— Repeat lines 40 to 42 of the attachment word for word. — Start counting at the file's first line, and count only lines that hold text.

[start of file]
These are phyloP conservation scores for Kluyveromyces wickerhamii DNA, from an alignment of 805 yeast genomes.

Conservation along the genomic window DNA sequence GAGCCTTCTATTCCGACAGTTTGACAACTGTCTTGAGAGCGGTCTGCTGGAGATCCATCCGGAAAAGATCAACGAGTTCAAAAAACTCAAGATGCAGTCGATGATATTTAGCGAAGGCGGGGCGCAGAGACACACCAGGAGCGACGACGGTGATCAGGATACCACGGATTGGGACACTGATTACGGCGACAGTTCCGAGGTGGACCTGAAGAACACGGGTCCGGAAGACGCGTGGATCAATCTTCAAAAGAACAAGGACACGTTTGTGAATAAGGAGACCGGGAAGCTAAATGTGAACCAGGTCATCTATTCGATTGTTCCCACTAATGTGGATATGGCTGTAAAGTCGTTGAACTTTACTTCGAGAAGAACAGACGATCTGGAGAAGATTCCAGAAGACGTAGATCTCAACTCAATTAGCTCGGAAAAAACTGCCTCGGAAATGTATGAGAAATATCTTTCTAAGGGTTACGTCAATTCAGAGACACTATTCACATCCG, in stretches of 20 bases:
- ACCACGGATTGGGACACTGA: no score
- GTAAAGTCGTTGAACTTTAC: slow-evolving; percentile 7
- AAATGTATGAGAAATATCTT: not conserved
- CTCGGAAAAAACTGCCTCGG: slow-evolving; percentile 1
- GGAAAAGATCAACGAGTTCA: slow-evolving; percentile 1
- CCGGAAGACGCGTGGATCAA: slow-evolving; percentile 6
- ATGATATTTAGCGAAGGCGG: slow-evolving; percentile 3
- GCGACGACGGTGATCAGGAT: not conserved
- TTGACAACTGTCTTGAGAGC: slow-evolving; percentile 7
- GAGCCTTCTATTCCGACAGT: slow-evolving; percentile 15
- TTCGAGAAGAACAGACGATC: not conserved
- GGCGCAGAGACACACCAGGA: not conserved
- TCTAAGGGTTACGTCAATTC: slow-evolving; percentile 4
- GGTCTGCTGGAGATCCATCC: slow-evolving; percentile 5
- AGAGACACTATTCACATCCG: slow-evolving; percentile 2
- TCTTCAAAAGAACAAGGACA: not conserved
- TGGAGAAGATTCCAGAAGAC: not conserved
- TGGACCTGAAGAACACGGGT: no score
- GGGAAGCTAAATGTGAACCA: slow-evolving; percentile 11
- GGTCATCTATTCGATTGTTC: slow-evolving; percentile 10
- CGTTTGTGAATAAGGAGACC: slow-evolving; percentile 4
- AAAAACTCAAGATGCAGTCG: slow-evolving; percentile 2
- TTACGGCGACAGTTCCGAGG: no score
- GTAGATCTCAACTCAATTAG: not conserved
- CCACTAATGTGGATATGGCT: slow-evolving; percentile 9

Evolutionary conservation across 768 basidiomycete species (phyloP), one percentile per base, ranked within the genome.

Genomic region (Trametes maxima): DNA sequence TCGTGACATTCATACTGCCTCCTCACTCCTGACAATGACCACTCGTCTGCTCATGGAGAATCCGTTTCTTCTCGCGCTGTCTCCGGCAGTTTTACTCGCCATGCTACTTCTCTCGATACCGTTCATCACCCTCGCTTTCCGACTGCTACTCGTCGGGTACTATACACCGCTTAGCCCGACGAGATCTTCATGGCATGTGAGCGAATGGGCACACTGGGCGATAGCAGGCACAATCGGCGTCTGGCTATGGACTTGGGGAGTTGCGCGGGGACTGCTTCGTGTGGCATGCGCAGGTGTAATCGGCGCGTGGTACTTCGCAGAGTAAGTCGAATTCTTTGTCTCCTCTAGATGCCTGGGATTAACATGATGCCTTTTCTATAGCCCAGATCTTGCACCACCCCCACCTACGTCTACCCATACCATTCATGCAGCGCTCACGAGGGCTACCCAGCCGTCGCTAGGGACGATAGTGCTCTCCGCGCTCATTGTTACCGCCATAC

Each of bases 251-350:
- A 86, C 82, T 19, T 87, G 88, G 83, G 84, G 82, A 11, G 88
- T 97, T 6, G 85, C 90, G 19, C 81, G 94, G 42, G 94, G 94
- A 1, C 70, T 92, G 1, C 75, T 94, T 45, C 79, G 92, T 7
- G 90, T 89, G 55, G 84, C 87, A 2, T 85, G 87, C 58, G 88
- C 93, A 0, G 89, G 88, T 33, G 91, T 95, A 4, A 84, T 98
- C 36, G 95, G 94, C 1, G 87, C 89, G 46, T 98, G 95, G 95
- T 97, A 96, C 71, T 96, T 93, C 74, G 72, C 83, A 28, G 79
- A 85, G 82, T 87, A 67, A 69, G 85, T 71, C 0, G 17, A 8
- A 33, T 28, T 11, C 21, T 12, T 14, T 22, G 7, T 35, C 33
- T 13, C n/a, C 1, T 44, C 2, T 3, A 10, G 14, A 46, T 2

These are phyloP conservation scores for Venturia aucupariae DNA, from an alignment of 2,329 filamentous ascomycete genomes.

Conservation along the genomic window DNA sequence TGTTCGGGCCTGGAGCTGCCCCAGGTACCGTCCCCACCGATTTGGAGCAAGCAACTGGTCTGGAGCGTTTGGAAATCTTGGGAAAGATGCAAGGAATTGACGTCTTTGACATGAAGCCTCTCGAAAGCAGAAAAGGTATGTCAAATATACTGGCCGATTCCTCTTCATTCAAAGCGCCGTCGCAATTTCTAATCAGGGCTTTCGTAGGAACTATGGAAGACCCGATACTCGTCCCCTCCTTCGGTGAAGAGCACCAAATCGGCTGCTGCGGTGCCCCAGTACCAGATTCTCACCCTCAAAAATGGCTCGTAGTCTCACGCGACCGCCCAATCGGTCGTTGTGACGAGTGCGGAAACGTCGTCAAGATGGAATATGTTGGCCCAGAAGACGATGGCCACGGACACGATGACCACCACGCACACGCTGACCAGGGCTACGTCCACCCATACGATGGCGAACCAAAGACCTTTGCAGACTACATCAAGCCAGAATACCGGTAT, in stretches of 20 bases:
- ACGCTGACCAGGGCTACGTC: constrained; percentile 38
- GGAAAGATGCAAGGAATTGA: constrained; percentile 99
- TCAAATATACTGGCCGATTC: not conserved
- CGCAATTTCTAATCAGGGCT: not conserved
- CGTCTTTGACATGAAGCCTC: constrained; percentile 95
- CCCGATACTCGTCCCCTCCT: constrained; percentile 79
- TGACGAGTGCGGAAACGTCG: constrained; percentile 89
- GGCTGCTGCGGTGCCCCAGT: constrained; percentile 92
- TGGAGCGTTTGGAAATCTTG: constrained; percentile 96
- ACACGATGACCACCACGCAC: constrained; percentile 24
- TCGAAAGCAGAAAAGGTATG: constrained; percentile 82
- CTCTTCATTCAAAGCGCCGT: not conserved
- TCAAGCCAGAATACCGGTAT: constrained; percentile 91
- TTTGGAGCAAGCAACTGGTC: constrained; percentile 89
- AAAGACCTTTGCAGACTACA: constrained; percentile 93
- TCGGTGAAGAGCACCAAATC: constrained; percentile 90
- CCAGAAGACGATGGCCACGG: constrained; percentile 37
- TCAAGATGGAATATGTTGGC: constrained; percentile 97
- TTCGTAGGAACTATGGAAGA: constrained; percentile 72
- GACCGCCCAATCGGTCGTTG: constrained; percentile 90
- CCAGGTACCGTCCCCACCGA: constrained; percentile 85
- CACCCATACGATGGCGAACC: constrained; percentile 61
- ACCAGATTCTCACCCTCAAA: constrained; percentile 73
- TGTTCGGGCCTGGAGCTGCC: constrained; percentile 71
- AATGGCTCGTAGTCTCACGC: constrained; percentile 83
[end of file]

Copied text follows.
- T 13, C n/a, C 1, T 44, C 2, T 3, A 10, G 14, A 46, T 2

These are phyloP conservation scores for Venturia aucupariae DNA, from an alignment of 2,329 filamentous ascomycete genomes.

Conservation along the genomic window DNA sequence TGTTCGGGCCTGGAGCTGCCCCAGGTACCGTCCCCACCGATTTGGAGCAAGCAACTGGTCTGGAGCGTTTGGAAATCTTGGGAAAGATGCAAGGAATTGACGTCTTTGACATGAAGCCTCTCGAAAGCAGAAAAGGTATGTCAAATATACTGGCCGATTCCTCTTCATTCAAAGCGCCGTCGCAATTTCTAATCAGGGCTTTCGTAGGAACTATGGAAGACCCGATACTCGTCCCCTCCTTCGGTGAAGAGCACCAAATCGGCTGCTGCGGTGCCCCAGTACCAGATTCTCACCCTCAAAAATGGCTCGTAGTCTCACGCGACCGCCCAATCGGTCGTTGTGACGAGTGCGGAAACGTCGTCAAGATGGAATATGTTGGCCCAGAAGACGATGGCCACGGACACGATGACCACCACGCACACGCTGACCAGGGCTACGTCCACCCATACGATGGCGAACCAAAGACCTTTGCAGACTACATCAAGCCAGAATACCGGTAT, in stretches of 20 bases: